What is gaslighting, and what does it have to do with sexual risk?

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"Gas lighting" or "Gaslighting" is a form of toxic manipulation that can occur within sexual relationships. It is a particular insidious form of emotional abuse. It involves behaviors by the abuser that make the person being abused start to question their own judgements and their own reality. The victim of gaslighting may start to wonder if they're paranoid or going crazy.

The term gaslighting comes from the 1930's thriller "Gaslight" where the protagonist exhibited this sort of behavior.

In the film, a cheating husband makes his wife doubt her sanity by engaging in overt manipulation. For example, he places his own watch in her handbag and convinces her she has pickpocked it without realizing she has done so. He tries to convince her that she is only imagining the gas lights in the house flickering, to dissuade her from realizing that they are changing because he is searching the house for a lost treasure. 

However, gaslighting is not always so obvious. Sometimes it's a more subtle series of behaviors. For example, when a woman suspects her partner is cheating on her because of a series of events she observes. Her partner might gaslight her by suggesting that she's paranoid or controlling in order to divert her from following the evidence of his infidelity. He might try to convince her that he really was working late, even though he didn't pick up the phone at the office when she called to see when he'd be home.

Gaslighting and Infidelity

Despite it's theatrical origins, gaslighting in real life usually isn't about an attempt to get the victim institutionalized so that the perpetrator can search for the family jewels. Instead, research on gaslighting is usually about the behavior in the context of marital and other relationship infidelity.

Furthermore, it is in the context of such relationships where gaslighting behavior is clearly linked to sexual risk in several ways.

  1. The abusive partner may be engaging in unprotected sex in multiple relationships without informing their victim. This puts the abused partner at risk of sexually transmitted diseases and other consequences. It also denies their victim the autonomy and agency to make informed decisions about their sexuality. It makes it impossible for them to give informed consent, let alone enthusiastic consent.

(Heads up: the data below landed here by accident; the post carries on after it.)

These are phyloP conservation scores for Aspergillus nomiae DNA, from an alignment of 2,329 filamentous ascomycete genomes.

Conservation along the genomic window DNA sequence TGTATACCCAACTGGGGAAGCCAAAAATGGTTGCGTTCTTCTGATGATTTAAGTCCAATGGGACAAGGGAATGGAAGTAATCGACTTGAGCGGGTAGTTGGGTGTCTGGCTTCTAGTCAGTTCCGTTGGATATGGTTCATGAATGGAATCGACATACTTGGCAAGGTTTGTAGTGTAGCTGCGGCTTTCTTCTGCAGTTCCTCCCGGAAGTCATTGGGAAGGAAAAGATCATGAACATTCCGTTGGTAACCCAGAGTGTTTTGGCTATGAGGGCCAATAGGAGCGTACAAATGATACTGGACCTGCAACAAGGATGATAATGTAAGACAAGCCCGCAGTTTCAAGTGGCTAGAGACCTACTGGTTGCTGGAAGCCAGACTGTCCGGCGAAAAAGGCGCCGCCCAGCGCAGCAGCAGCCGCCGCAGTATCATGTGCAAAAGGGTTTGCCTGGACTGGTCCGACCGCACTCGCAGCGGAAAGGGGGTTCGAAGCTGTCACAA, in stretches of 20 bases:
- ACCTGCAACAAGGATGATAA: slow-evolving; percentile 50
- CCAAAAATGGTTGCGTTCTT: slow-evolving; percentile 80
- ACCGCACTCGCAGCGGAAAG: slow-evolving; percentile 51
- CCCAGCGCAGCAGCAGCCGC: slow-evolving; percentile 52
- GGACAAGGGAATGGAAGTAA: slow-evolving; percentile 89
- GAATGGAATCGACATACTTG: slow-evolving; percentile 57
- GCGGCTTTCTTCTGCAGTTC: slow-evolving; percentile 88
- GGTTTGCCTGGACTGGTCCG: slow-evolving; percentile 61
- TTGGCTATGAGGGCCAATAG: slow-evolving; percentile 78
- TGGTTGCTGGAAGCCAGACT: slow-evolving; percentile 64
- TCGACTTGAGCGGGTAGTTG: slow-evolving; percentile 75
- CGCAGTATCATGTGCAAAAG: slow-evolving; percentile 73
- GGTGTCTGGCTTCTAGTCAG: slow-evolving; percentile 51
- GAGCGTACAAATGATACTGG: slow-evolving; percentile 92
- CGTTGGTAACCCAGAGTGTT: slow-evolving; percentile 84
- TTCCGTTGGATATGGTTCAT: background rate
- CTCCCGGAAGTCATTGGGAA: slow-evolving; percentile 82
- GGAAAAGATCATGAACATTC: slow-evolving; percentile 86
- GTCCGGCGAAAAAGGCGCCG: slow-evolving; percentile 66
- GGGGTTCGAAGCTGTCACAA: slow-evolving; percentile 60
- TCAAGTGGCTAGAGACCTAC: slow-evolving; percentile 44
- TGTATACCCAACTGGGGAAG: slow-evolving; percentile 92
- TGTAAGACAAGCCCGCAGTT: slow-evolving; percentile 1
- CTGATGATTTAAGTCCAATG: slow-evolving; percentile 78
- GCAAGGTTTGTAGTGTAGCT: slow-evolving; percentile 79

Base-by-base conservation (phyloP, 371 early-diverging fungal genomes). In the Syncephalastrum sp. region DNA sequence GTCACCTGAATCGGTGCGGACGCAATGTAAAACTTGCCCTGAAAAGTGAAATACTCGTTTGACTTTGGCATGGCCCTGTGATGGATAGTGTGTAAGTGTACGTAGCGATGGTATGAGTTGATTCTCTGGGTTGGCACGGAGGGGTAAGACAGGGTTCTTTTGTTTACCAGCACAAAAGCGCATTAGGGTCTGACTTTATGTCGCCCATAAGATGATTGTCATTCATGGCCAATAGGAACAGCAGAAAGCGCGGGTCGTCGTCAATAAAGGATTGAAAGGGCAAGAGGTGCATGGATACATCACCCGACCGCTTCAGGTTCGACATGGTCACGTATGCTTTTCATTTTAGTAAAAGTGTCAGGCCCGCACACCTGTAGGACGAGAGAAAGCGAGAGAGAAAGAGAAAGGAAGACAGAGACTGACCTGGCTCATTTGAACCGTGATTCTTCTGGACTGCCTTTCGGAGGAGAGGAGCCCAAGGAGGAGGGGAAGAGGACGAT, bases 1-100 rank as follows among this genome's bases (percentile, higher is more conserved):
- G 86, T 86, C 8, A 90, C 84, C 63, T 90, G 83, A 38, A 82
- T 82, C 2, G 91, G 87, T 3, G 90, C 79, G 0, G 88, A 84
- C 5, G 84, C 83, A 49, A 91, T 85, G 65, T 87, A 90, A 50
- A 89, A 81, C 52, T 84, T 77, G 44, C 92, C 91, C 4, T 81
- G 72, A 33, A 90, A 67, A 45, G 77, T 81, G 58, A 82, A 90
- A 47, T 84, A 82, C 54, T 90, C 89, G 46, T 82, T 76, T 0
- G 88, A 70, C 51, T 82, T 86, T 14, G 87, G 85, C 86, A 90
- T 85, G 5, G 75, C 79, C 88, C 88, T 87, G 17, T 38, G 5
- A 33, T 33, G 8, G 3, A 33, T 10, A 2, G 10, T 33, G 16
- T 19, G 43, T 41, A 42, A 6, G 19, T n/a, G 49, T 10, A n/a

2. It affects the victim's competence and belief in their self worth. This, in turns, decreases their self-efficacy around negotiating behaviors such as condom use. It also makes it harder for them to negotiate in their own interests in other ways, because they may start to feel like they no longer have a strong grasp on reality.
  3. It affects the victim's ability to connect with others and get help from their support system. This may also make it harder to get appropriate healthcare. After all, if you don't trust your own understanding of the world, you're not as likely to bring up your concerns with your doctor. Particularly if your sexuality is at the foundation of how and why you're being gaslighted.

    Gaslighting is an insidious behavior because of the way in which it makes its victims mistrust their own perceptions. That can be devastating both to feelings of self-worth and ability to engage in self-care. You can't negotiate your sexual relationships if you don't feel like you have control of your body. You can't feel like you have control of your body if you feel as though you've lost your grip on the world.

    Sources:

    Gass, G.Z. & Nichols, W.C. (1988) "Gaslighting: A Marital syndrome." Contemporary Family Therapy 10(1):3-16

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